Officials who manage waste in the Nanaimo area are pleased with the deal from a provincial recycling organization signed two years ago.
In 2014, the City of Nanaimo and the Regional District of Nanaimo signed curbside recycling deals with Multi Material B.C., the non-profit organization that manages residential packaging and printed recycling programs within the province.
As a result of the deal, which expires in 2019, MMBC pays both the city and district money each year to continue curbside collection and provide public education on best recycling practices.
Charlotte Davis, the city’s manager of sanitation, recycling and public works administration, said the city received roughly $945,000 last year from MMBC.
The City of Nanaimo receives $35.25 per household per year from MMBC and since the deal was signed, user rates have dropped from $125.74 per household in 2013 to $100.75 in 2016.
“In terms of services or operational differences, nothing has really changed for us because we still use a contractor to collect the recycling and it is still taken to the same depot.”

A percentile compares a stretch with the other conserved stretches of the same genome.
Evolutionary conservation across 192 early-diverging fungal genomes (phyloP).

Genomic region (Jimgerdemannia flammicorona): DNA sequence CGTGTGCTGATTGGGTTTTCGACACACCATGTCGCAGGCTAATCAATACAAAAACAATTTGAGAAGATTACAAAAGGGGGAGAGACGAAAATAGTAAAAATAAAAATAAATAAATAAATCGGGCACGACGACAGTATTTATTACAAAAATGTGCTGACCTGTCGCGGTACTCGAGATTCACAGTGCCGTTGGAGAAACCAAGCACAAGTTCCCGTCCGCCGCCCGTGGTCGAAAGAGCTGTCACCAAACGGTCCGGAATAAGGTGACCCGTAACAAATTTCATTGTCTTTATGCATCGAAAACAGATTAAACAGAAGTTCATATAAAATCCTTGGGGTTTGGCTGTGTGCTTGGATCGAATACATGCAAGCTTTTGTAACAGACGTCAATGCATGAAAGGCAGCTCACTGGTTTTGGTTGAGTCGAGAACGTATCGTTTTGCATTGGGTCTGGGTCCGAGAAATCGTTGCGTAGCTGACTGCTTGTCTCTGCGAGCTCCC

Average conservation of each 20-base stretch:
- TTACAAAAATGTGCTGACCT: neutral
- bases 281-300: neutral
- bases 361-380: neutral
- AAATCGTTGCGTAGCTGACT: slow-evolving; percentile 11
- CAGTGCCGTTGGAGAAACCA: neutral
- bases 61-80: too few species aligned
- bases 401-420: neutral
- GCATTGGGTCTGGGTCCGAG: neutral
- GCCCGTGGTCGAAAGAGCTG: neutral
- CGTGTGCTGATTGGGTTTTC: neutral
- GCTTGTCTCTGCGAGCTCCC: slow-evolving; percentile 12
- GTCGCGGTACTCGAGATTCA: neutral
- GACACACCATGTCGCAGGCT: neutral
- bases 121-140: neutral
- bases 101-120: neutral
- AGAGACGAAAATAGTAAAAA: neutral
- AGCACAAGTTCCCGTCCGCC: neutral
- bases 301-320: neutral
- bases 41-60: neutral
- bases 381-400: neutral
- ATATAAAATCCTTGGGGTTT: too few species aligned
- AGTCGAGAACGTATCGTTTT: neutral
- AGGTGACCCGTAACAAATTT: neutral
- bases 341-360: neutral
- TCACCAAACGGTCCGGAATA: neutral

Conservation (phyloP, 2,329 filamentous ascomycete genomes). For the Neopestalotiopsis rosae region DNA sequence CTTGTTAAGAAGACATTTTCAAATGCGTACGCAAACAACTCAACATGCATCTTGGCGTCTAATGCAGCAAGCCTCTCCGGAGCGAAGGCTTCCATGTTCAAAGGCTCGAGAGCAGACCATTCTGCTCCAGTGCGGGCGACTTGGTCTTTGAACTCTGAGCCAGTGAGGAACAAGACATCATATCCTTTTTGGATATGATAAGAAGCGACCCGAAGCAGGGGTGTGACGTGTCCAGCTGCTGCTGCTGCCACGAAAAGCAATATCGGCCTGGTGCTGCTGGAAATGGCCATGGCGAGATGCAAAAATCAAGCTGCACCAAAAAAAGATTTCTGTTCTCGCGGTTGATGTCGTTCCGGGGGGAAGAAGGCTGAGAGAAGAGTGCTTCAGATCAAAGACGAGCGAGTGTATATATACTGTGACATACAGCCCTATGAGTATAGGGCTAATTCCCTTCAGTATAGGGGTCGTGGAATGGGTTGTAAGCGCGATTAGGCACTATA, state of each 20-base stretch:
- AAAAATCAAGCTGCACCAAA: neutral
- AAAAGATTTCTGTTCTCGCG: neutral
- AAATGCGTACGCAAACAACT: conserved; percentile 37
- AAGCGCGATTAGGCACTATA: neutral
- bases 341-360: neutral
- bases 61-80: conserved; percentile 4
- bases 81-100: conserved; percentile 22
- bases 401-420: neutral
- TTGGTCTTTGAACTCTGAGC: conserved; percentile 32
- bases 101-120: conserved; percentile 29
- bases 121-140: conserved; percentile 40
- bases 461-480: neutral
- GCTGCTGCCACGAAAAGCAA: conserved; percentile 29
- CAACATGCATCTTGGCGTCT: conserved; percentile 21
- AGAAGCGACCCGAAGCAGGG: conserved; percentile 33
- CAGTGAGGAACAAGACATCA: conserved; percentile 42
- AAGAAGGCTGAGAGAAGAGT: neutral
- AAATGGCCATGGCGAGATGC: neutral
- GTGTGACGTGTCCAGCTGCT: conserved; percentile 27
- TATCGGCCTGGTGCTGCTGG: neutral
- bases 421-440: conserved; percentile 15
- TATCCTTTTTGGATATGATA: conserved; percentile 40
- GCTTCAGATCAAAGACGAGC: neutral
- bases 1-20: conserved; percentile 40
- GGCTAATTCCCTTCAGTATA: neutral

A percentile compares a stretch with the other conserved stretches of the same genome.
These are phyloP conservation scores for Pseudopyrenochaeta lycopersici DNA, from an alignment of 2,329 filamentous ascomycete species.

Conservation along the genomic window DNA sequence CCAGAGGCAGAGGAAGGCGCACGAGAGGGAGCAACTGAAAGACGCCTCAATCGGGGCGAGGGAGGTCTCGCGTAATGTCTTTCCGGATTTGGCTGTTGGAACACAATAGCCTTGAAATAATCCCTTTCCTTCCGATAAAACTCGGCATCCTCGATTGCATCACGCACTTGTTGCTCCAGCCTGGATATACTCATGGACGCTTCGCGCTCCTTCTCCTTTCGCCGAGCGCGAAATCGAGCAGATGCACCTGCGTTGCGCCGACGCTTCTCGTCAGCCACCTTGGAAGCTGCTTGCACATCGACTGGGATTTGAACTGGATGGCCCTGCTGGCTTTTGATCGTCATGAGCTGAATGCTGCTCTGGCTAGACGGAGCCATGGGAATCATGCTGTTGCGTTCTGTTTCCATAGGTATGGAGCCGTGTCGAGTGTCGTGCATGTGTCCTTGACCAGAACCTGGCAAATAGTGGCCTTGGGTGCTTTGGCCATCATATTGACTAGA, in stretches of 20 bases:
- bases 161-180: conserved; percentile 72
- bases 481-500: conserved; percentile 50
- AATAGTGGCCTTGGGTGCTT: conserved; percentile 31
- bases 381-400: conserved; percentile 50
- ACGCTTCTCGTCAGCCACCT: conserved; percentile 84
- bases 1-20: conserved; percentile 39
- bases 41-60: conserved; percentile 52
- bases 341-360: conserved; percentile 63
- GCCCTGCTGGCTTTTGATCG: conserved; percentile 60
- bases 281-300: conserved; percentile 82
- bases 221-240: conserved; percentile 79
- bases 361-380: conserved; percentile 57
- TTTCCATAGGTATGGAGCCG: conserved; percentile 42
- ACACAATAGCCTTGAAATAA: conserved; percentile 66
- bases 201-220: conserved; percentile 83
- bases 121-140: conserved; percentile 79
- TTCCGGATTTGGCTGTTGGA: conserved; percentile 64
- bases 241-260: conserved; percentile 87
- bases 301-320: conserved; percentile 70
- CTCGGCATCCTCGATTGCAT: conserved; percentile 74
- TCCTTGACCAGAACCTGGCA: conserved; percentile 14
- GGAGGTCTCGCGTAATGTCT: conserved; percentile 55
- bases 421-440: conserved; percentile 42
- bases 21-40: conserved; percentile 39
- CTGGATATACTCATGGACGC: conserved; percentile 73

The City of Nanaimo collected more than 3,300 tonnes of recycling from residents last year, according to Davis.
However, one of the requirements in switching over to MMBC was that residents are no longer allowed to place plastic bags into their recycling bins, which Davis said resulted in complaints by residents.
“When we went to MMBC the major disadvantage was that they asked us to take out the plastic bags from the yellow bags, so we can no longer accept grocery bags, and that we probably underestimated,” Davis said. “We still do [get complaints] and at the beginning it was a lot.”
Meanwhile, the situation and sentiment is similar at the Regional District of Nanaimo.
Ben Routledge, zero waste co-ordinator with the RDN said he is also pleased with how things have gone with MMBC, adding that the district’s contract expires in late 2018.
Routledge said there weren’t too many big changes because the district had a curbside collection program in place prior to signing the deal, adding that the district receives more than $900,000 from MMBC, which is then passed on to residents.
“We pass that forward to the residents of the district by lowering their utility bill by about $34 a year,” he said.